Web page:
Iran’s naval military plans
Iran’s wide-ranging military operations in Iraq and Syria confirm that engaging in wars has become Iran’s new policy
After participating in several wars directly, in Iraq and Syria, and indirectly in Yemen and Lebanon, it seems the Iranian administration has discovered the magic of military influence and its significance in imposing its foreign policy on the regional and international levels. This is what recent Iranian officials’ statements indicate. The most recent of these statements was made by Chief of Staff Mohammed Bagheri.
“We gave up on our nuclear power and we’re now compensating that with building a naval power that will grant us more value. We will create a military fleet in the sea of Oman and another fleet in the Indian Ocean. We will build naval bases on the coasts or in islands in Yemen and Syria and develop our military intelligence capability through drones in our naval extensions,” he said.
Although I rule out that Iran has the military capability for such a costly expansion, it’s clear that Iran has taken two strategic decisions: to increase its foreign military capabilities and to revive the Shah’s old dream of becoming the Gulf’s police force. The current state of Iran wants to become the region’s police officer, from the Indian Ocean to the Mediterranean Sea. This orientation will lead to more tensions in our region which is already disturbed and will make different parties resort to military power as a political tool.
The Iranian official’s statement does not really harmonize with his justifications that the aim of the naval military project is to confront pirates in the sea as Iran’s naval trade is limited when compared with other countries such as India, the Gulf states, Egypt and others which use naval passages outside Gulf waters. There are also no pirates in the sea of Oman or in the Mediterranean Sea. However, regardless of whether his statements aim to intimidate or whether they reflect the new Iranian strategy to replace the nuclear program after they submitted to Western pressures and backed down in exchange for the lifting of sanctions, the new Iranian mentality after signing the nuclear deal is all about military superiority and not economic openness like the American administration thought. This is what the US marketed while listing the benefits of the nuclear deal.
Iran’s wide-ranging military operations in Iraq and Syria confirm that engaging in wars has become Iran’s new policyAbdulrahman al-Rashed
Statements about creating an Iranian military base in the Mediterranean Sea are an exaggeration as I rule out that European powers will allow such a presence in their waters, particularly by a state whose activities they are suspicious of. I also don’t think Israel will allow this. Israel recently sent back an Iranian ship loaded with weapons trying to pass through Bab al-Mandeb Strait. In the past, the Israeli navy pursued Iranian ships which were heading to Sudan and shelled one of them.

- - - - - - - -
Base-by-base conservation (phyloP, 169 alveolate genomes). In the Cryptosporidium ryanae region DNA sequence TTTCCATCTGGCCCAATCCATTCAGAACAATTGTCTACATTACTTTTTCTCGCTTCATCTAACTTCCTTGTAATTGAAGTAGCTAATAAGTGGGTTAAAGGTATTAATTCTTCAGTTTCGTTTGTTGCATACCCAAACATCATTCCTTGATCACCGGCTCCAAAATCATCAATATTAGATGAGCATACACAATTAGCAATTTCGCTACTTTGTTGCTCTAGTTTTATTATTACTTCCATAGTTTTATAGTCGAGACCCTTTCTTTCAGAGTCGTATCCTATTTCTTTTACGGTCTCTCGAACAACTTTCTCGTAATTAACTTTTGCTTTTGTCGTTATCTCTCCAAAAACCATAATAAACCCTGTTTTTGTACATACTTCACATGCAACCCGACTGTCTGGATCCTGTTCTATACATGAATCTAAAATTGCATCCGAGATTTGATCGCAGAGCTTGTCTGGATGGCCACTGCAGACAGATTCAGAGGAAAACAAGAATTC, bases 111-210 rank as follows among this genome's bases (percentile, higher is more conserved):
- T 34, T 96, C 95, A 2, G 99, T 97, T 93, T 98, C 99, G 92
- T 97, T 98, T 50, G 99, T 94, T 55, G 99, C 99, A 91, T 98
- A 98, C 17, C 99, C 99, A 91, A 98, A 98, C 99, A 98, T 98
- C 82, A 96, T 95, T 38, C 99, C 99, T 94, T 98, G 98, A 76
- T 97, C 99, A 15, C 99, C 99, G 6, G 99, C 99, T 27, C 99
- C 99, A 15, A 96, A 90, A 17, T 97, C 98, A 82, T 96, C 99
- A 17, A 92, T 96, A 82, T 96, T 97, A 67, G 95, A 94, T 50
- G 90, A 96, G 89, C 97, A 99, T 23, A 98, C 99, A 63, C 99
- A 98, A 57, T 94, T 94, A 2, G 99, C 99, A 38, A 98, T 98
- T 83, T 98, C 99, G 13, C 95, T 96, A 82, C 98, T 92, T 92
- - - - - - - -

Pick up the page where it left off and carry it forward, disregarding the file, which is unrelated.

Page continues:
If Iran succeeds in keeping the regime of Bashar al-Assad in Syria in place, it will not need to create naval military bases there because it will actually be in control of the regime in Damascus as part of an alliance which it will not be easy for Assad to get rid of. Although Iran has claimed there are two reasons for its involvement in the Syrian war - protecting Shiite shrines and paying back the Assad regime for standing with it during its war with Iraq in the 1980s - these are actually not convincing excuses in the calculations of political relations. Tehran considers controlling Syria as a necessity to control Iraq in order to protect its presence, influence and interests in this strategic Arab country.
Iran’s wide-ranging military operations in Iraq and Syria confirm that engaging in wars has become Iran’s new policy and shows that improving its military capabilities represents a major pillar in its foreign policy. Ever since it broke free from the Western siege and became capable of engaging in international trade and using the dollar, Iran has been trying to become a dominating power by expanding geographically, on land and by sea. This means we stand in the face of a ten-year regional arms race and more military exploits in the region.
This article was first published in Asharq al-Awsat on November 29, 2016.
Abdulrahman al-Rashed is the former General Manager of Al Arabiya News Channel. A veteran and internationally acclaimed journalist, he is a former editor-in-chief of the London-based leading Arab daily Asharq al-Awsat, where he still regularly writes a political column. He has also served as the editor of Asharq al-Awsat’s sister publication, al-Majalla. Throughout his career, Rashed has interviewed several world leaders, with his articles garnering worldwide recognition, and he has successfully led Al Arabiya to the highly regarded, thriving and influential position it is in today. He tweets @aalrashed